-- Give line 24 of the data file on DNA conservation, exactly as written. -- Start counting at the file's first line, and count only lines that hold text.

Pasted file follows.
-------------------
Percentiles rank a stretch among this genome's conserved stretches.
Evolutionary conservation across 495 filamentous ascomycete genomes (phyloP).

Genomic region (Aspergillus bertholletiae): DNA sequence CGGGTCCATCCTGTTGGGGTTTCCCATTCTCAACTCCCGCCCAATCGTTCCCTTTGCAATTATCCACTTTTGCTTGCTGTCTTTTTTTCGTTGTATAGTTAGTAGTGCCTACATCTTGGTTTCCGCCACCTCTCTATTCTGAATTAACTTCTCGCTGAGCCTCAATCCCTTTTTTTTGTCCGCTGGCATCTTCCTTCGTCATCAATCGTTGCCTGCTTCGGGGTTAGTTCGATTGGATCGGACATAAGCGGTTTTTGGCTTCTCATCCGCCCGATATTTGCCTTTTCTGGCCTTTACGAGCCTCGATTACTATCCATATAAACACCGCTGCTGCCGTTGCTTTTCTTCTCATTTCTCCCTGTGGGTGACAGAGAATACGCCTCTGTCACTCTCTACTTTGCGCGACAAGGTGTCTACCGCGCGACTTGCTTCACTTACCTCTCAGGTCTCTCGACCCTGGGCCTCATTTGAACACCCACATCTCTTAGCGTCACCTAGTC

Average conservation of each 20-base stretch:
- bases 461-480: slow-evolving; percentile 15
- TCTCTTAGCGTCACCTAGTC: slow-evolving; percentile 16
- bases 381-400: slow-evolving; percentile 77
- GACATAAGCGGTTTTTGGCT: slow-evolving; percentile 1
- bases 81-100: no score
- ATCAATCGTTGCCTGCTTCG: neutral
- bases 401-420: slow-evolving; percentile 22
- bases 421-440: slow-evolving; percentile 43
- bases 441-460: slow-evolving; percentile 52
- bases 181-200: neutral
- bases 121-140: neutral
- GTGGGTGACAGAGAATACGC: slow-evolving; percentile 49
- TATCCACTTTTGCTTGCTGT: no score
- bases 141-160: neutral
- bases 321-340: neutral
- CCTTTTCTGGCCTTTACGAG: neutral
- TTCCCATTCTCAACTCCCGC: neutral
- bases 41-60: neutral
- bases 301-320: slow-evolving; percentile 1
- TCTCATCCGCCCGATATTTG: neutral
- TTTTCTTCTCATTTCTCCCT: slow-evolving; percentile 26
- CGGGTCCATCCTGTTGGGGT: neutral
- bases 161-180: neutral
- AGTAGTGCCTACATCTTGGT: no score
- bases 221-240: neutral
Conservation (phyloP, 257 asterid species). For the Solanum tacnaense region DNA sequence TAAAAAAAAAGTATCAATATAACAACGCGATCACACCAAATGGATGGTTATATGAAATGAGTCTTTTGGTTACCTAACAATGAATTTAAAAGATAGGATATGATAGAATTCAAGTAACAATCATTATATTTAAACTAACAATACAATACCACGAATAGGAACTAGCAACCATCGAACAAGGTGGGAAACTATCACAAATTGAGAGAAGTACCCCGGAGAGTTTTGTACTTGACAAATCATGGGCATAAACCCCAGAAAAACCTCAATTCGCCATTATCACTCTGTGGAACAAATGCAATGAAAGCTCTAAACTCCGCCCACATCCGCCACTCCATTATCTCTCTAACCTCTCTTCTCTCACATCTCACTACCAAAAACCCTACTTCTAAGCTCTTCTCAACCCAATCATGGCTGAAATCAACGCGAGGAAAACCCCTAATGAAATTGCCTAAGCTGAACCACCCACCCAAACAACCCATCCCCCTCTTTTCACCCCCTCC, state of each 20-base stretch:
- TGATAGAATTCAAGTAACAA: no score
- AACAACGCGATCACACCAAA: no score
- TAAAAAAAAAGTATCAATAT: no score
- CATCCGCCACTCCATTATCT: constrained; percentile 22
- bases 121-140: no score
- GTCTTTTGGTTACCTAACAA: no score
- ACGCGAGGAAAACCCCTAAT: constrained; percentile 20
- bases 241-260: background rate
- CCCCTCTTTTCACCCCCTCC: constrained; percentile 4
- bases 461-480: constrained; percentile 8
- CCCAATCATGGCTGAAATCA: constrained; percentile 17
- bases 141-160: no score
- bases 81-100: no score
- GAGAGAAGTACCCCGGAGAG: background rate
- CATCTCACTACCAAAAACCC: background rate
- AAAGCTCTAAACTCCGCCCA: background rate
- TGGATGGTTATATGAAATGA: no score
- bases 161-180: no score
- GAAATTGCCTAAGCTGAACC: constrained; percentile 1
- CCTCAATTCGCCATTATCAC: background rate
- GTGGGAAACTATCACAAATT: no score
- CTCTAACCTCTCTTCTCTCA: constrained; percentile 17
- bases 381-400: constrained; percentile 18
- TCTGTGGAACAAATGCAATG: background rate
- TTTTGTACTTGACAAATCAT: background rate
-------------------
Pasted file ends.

- TCTCATCCGCCCGATATTTG: neutral